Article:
The Making Work Pay Credit lowered tax withholding rates this year for 120 million American households. However, particular taxpayers who fall into any of the following groups should review their tax withholding rates to ensure enough tax is withheld: multiple job holders, families in which both spouses work, workers who can be claimed as dependents by other taxpayers and pensioners.
Failure to adjust your withholding could result in potentially smaller refunds or may cause you to owe tax rather than receive a refund next year. So far in 2009, the average refund amount is $2,675 and 79 percent of all returns received a refund.
Because retirees typically have withholding from their pension payments, pension plan administrators or pension payors should be aware of the optional adjustment procedure for pension withholding announced in Notice 1036-P, Additional Withholding for Pensions for 2009.
Social security beneficiaries, supplemental security income recipients, disabled veterans and railroad retirees that receive this year’s one-time $250 economic recovery payment should be aware that the Making Work Pay credit will be reduced by the $250 payment amount. They may also want to review their withholding.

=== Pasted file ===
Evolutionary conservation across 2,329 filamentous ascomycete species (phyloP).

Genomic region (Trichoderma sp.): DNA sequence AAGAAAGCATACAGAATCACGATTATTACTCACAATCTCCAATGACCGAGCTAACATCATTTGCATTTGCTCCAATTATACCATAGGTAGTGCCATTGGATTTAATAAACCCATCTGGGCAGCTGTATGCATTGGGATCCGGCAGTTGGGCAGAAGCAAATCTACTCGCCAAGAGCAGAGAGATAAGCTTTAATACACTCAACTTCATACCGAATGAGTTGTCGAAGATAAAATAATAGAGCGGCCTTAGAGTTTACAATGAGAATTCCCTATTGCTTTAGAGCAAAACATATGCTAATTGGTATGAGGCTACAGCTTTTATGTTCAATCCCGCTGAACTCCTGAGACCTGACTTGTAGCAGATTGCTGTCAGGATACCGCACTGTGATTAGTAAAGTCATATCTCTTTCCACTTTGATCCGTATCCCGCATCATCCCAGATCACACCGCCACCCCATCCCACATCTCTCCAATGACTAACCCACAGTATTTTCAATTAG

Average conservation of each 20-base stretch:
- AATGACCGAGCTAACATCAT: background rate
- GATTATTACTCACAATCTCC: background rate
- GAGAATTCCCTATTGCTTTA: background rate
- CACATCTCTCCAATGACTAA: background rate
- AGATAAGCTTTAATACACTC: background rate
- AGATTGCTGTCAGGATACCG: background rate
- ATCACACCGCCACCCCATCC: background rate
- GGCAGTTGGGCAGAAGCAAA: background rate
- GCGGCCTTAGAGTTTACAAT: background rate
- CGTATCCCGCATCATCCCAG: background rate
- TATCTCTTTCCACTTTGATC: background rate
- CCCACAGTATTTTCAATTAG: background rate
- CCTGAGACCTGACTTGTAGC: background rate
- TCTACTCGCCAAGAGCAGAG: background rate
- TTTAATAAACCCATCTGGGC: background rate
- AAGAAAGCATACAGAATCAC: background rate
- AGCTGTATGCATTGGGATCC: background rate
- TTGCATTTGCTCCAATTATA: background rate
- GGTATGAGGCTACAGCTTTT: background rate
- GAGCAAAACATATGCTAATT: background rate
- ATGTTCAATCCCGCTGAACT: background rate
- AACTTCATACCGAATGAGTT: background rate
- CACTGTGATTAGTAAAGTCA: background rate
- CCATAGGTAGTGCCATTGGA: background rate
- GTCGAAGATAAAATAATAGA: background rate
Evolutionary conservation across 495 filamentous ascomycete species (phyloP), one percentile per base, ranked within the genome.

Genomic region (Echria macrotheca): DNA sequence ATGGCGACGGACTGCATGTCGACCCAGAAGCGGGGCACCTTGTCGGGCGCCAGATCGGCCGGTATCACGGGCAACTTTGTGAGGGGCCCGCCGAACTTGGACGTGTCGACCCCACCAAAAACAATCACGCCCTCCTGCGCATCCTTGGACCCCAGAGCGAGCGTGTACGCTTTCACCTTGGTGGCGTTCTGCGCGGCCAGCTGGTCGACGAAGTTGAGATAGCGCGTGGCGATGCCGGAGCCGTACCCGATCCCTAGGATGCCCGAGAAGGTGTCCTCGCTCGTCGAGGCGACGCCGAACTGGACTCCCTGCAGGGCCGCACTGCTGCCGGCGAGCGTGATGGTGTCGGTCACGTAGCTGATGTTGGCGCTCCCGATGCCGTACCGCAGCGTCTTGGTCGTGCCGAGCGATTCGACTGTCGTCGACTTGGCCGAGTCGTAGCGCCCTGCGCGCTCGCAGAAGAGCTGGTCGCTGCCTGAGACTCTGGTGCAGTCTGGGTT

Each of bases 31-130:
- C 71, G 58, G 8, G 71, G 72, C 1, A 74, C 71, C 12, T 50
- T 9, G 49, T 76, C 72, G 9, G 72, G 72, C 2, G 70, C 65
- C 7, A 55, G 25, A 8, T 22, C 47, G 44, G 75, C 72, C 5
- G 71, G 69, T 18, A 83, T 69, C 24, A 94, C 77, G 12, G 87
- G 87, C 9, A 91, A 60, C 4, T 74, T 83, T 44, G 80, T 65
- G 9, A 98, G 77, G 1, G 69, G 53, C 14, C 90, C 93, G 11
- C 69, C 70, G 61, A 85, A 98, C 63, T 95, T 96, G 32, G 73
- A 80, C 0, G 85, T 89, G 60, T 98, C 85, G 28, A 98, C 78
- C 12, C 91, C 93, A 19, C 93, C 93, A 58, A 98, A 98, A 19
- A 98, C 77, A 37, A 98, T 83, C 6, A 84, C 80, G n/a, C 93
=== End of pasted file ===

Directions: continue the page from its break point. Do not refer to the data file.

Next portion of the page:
The IRS withholding calculator on IRS.gov can help a taxpayer compute the proper tax withholding. The worksheets in Publication 919, How Do I Adjust My Withholding?, can also be used to do the calculation. If the result suggests an adjustment is necessary, the taxpayer should submit a new Form W-4, Withholding Allowance Certificate, to his or her employer or adjust the amount of quarterly tax paid.
In addition, the IRS reminds unemployed workers that the first $2,400 of unemployment benefits they receive during 2009 are tax-free for federal income tax purposes. People who expect to receive more than that should consider having tax withheld from their benefit payments in excess of $2,400. Use Form W-4V, Voluntary Withholding Request, or the equivalent form provided by the payer to request withholding to begin or end.